The secret life of a Hermès scarf
What do Detroit and Hermès have in common?
This is not a trick question. For one thing, both have French roots: The Motor City was founded by French settler Antoine de la Mothe Cadillac in 1701, and Hermès, well, the Gallic bona fides of Hermès, which dates back to 1837, is well established.
The two also share an automobile connection. In the early 1900s, a Detroit company lent Hermès one of its flagship innovations of the time: the zipper. Émile-Maurice Hermès, grandson of Hermès founder Thierry Hermès, travels through the United States in 1916, where he accidentally meets Henry Ford, who invites him to visit several Ford car factories, where he discovers a zipper on the roof of a car. Émile-Maurice returned to France with a two-year European patent on the metal casing to be used for suitcases, bags and jackets. Seven years later, Hermès launched its first handbag, the car bag (car bag), later renamed the Bolide (French for “racing car”) with a zipper to hold items in place.
Given these quirks of history, it’s no surprise that a year ago Hermès opened a boutique at the Somerset Collection in Troy, Michigan and the brand held its ongoing exhibition Hermès in the making last weekhighlighting in real time the work and the technique behind its emblematic know-how.
“It’s one of the most historically significant American cities,” said Diane Mahady, executive vice president of sales and merchandising for Hermès USA. “We think there’s tremendous local revitalization going on, and we’re very excited to be a part of that and to engage with the local community.”
Hermès isn’t the only luxury brand courting Detroit, and developers like Dan Gilbert and Nate Forbes have worked in recent years to restore the city to its place as a center of innovation, much like it was at the turn of the last century.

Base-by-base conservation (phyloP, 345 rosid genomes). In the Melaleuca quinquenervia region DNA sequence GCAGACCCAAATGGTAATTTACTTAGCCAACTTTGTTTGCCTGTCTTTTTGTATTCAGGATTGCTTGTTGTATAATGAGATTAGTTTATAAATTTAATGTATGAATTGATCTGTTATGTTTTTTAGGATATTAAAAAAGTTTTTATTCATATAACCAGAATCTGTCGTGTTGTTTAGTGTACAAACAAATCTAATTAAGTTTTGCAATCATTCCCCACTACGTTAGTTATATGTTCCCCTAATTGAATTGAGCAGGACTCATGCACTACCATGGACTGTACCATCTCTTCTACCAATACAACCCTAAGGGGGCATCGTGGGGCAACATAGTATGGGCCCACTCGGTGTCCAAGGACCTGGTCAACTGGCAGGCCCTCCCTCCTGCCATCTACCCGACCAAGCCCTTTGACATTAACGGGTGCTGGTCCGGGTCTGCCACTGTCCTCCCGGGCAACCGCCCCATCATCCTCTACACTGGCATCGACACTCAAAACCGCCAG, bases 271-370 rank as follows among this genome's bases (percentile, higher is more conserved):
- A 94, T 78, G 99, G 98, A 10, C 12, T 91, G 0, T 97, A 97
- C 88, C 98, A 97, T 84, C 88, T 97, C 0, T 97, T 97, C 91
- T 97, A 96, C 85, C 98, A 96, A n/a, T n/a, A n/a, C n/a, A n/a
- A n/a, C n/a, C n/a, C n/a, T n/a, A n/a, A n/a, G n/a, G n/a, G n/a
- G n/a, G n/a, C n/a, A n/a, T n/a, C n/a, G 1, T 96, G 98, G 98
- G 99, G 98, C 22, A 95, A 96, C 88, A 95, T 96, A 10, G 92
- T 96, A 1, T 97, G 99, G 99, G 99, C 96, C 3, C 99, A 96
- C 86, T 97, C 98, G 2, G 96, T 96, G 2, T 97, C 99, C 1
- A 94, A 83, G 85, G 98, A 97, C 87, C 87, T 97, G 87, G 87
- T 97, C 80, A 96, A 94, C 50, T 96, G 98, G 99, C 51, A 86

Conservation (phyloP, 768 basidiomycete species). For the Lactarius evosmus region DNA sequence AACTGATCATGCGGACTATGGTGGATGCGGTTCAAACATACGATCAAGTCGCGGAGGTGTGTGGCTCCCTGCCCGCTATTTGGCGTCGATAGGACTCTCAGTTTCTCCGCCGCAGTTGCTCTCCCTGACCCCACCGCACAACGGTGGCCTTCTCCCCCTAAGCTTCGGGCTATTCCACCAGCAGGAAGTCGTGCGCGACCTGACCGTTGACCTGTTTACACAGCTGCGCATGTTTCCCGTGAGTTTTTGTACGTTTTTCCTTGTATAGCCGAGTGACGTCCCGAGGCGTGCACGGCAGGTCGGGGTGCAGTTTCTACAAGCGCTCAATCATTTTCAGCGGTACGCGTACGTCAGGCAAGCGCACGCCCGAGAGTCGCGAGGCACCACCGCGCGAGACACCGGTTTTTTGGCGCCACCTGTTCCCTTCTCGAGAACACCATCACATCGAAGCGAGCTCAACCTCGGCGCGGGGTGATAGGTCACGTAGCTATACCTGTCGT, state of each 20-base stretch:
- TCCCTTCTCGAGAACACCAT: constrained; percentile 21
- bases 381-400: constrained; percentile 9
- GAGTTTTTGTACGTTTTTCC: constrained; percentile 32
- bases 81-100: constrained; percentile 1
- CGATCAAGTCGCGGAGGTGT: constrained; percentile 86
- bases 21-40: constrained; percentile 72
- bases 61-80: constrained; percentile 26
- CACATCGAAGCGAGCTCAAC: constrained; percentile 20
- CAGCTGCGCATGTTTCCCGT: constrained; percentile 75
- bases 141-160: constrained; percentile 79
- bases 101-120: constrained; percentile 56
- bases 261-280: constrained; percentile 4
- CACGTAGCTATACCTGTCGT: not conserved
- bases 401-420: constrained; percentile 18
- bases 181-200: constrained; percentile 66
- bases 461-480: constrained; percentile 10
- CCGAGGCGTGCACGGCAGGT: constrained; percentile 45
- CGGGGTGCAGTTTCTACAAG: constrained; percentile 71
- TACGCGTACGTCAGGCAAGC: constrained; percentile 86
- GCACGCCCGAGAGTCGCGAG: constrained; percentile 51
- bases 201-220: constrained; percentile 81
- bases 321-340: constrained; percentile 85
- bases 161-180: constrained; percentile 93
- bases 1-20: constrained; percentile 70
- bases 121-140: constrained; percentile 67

Hermès is doing its part by partnering with organizations like the Detroit Achievement Academy, a free public charter school for K-8. “When you talk to someone who works at Hermès, the only thing they say is ‘craft, craft, craft,'” said Kyle Smitley, Founder and Executive Director. “And you’re like, ‘Oh wait a second, that’s all we ever say too.’ This is a whole dimension of student success for us. At school, kids — familiar with terms like “upcycling,” “sustainability,” and “reuse” — are making laminated bird guards and butterflies out of discarded Hermès silks.
At Hermès in the making, which ended on Wednesday and was free to the public, visitors were able to discover up close and personal how saddles, gloves, scarves, bags, jewellery, watches and porcelain are made by Hermès craftsmen. An artisan normally responsible for screen printing scarves in Lyon, France, took 30 minutes and more than a dozen screens to complete an intricate design featuring three giraffes against a mixture of flora. In another corner, a leather craftsman was in the first hour of the three-hour process needed to fashion a handbag handle. And in case you were wondering how long it takes to make a Birkin by hand, it’s 15-20 hours, depending on the material and the size of the bag.
“We are very deliberate when we go to a market,” Mahady said. “In a market that is new to us, we like to educate the community about what we stand for.”
What it stands for, in large part, is consistency, the kind of quality that virtually guarantees that today’s Kelly will enjoy a long life, passed down from generation to generation and becoming along the way the family heirloom of tomorrow. That’s what he took away from one of the conferences held at the College for Creative Studies, where Edouard Ambelouis, a Hermès leather craftsman based in New York, shared stories about repairing 100-year-old handbags. .
“They are all difficult because the bag belongs to someone, the bag has a story, it has sentimental value,” Ambelouis recalled. “So for us it’s the same thing.”
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